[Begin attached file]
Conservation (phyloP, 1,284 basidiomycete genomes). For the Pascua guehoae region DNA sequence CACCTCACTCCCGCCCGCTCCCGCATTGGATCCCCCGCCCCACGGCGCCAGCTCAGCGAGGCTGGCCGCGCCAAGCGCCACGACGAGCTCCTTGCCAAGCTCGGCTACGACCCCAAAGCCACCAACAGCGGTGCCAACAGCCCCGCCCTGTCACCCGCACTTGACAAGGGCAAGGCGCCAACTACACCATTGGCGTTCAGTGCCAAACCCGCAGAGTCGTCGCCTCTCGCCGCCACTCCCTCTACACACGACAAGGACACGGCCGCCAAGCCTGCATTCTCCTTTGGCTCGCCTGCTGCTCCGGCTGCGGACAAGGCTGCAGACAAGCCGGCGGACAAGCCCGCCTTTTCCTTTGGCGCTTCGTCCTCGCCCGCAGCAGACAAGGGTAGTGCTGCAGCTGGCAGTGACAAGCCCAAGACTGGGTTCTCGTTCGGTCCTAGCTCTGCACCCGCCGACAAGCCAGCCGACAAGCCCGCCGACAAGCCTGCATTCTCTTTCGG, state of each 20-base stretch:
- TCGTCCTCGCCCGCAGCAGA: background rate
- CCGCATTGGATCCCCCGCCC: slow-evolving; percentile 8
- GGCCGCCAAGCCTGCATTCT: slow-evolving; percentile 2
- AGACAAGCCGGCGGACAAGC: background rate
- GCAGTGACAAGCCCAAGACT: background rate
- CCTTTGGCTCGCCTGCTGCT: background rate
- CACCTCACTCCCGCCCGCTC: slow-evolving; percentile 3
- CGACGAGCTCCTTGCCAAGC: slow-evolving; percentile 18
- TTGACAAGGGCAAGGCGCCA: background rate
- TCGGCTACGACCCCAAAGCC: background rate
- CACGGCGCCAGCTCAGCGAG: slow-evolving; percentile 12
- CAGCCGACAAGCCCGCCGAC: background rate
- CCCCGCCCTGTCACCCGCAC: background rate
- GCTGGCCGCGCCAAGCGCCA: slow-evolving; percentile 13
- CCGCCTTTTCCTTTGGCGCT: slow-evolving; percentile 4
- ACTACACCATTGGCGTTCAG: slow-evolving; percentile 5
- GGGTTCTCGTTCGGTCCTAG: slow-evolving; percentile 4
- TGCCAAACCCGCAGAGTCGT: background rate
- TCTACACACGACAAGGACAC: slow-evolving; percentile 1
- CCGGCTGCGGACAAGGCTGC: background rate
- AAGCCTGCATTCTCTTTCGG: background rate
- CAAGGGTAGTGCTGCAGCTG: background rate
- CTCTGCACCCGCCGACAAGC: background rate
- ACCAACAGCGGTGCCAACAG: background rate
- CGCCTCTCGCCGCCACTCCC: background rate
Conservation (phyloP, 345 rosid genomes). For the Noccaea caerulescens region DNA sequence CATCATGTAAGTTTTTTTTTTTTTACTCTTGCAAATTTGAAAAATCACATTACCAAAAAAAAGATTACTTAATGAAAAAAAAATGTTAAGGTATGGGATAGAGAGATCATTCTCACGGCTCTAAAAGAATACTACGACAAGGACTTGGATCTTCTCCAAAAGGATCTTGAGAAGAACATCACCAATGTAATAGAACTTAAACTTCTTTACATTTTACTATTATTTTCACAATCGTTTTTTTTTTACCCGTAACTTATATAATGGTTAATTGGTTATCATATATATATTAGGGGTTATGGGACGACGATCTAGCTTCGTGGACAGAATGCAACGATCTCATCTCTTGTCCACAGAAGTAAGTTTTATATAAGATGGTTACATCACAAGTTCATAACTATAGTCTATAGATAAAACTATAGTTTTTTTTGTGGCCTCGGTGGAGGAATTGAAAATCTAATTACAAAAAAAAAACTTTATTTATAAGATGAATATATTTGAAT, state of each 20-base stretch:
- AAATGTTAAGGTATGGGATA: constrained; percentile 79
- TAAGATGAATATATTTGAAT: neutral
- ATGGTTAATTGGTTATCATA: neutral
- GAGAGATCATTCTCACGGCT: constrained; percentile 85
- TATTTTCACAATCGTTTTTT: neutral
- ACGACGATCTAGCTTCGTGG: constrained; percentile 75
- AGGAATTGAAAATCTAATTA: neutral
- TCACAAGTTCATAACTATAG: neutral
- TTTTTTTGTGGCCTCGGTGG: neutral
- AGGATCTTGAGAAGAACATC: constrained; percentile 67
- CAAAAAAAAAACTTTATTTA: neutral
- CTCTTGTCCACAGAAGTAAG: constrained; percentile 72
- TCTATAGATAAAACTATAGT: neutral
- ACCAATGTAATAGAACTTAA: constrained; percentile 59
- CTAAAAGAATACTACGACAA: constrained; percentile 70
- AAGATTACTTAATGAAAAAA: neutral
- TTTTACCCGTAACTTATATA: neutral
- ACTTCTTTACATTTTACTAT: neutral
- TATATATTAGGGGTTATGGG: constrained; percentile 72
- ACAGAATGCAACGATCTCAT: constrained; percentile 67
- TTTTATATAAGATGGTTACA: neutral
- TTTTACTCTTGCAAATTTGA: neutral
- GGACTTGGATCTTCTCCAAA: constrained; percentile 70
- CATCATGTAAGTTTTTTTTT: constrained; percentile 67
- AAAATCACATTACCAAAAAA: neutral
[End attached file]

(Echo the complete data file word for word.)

Conservation (phyloP, 1,284 basidiomycete genomes). For the Pascua guehoae region DNA sequence CACCTCACTCCCGCCCGCTCCCGCATTGGATCCCCCGCCCCACGGCGCCAGCTCAGCGAGGCTGGCCGCGCCAAGCGCCACGACGAGCTCCTTGCCAAGCTCGGCTACGACCCCAAAGCCACCAACAGCGGTGCCAACAGCCCCGCCCTGTCACCCGCACTTGACAAGGGCAAGGCGCCAACTACACCATTGGCGTTCAGTGCCAAACCCGCAGAGTCGTCGCCTCTCGCCGCCACTCCCTCTACACACGACAAGGACACGGCCGCCAAGCCTGCATTCTCCTTTGGCTCGCCTGCTGCTCCGGCTGCGGACAAGGCTGCAGACAAGCCGGCGGACAAGCCCGCCTTTTCCTTTGGCGCTTCGTCCTCGCCCGCAGCAGACAAGGGTAGTGCTGCAGCTGGCAGTGACAAGCCCAAGACTGGGTTCTCGTTCGGTCCTAGCTCTGCACCCGCCGACAAGCCAGCCGACAAGCCCGCCGACAAGCCTGCATTCTCTTTCGG, state of each 20-base stretch:
- TCGTCCTCGCCCGCAGCAGA: background rate
- CCGCATTGGATCCCCCGCCC: slow-evolving; percentile 8
- GGCCGCCAAGCCTGCATTCT: slow-evolving; percentile 2
- AGACAAGCCGGCGGACAAGC: background rate
- GCAGTGACAAGCCCAAGACT: background rate
- CCTTTGGCTCGCCTGCTGCT: background rate
- CACCTCACTCCCGCCCGCTC: slow-evolving; percentile 3
- CGACGAGCTCCTTGCCAAGC: slow-evolving; percentile 18
- TTGACAAGGGCAAGGCGCCA: background rate
- TCGGCTACGACCCCAAAGCC: background rate
- CACGGCGCCAGCTCAGCGAG: slow-evolving; percentile 12
- CAGCCGACAAGCCCGCCGAC: background rate
- CCCCGCCCTGTCACCCGCAC: background rate
- GCTGGCCGCGCCAAGCGCCA: slow-evolving; percentile 13
- CCGCCTTTTCCTTTGGCGCT: slow-evolving; percentile 4
- ACTACACCATTGGCGTTCAG: slow-evolving; percentile 5
- GGGTTCTCGTTCGGTCCTAG: slow-evolving; percentile 4
- TGCCAAACCCGCAGAGTCGT: background rate
- TCTACACACGACAAGGACAC: slow-evolving; percentile 1
- CCGGCTGCGGACAAGGCTGC: background rate
- AAGCCTGCATTCTCTTTCGG: background rate
- CAAGGGTAGTGCTGCAGCTG: background rate
- CTCTGCACCCGCCGACAAGC: background rate
- ACCAACAGCGGTGCCAACAG: background rate
- CGCCTCTCGCCGCCACTCCC: background rate
Conservation (phyloP, 345 rosid genomes). For the Noccaea caerulescens region DNA sequence CATCATGTAAGTTTTTTTTTTTTTACTCTTGCAAATTTGAAAAATCACATTACCAAAAAAAAGATTACTTAATGAAAAAAAAATGTTAAGGTATGGGATAGAGAGATCATTCTCACGGCTCTAAAAGAATACTACGACAAGGACTTGGATCTTCTCCAAAAGGATCTTGAGAAGAACATCACCAATGTAATAGAACTTAAACTTCTTTACATTTTACTATTATTTTCACAATCGTTTTTTTTTTACCCGTAACTTATATAATGGTTAATTGGTTATCATATATATATTAGGGGTTATGGGACGACGATCTAGCTTCGTGGACAGAATGCAACGATCTCATCTCTTGTCCACAGAAGTAAGTTTTATATAAGATGGTTACATCACAAGTTCATAACTATAGTCTATAGATAAAACTATAGTTTTTTTTGTGGCCTCGGTGGAGGAATTGAAAATCTAATTACAAAAAAAAAACTTTATTTATAAGATGAATATATTTGAAT, state of each 20-base stretch:
- AAATGTTAAGGTATGGGATA: constrained; percentile 79
- TAAGATGAATATATTTGAAT: neutral
- ATGGTTAATTGGTTATCATA: neutral
- GAGAGATCATTCTCACGGCT: constrained; percentile 85
- TATTTTCACAATCGTTTTTT: neutral
- ACGACGATCTAGCTTCGTGG: constrained; percentile 75
- AGGAATTGAAAATCTAATTA: neutral
- TCACAAGTTCATAACTATAG: neutral
- TTTTTTTGTGGCCTCGGTGG: neutral
- AGGATCTTGAGAAGAACATC: constrained; percentile 67
- CAAAAAAAAAACTTTATTTA: neutral
- CTCTTGTCCACAGAAGTAAG: constrained; percentile 72
- TCTATAGATAAAACTATAGT: neutral
- ACCAATGTAATAGAACTTAA: constrained; percentile 59
- CTAAAAGAATACTACGACAA: constrained; percentile 70
- AAGATTACTTAATGAAAAAA: neutral
- TTTTACCCGTAACTTATATA: neutral
- ACTTCTTTACATTTTACTAT: neutral
- TATATATTAGGGGTTATGGG: constrained; percentile 72
- ACAGAATGCAACGATCTCAT: constrained; percentile 67
- TTTTATATAAGATGGTTACA: neutral
- TTTTACTCTTGCAAATTTGA: neutral
- GGACTTGGATCTTCTCCAAA: constrained; percentile 70
- CATCATGTAAGTTTTTTTTT: constrained; percentile 67
- AAAATCACATTACCAAAAAA: neutral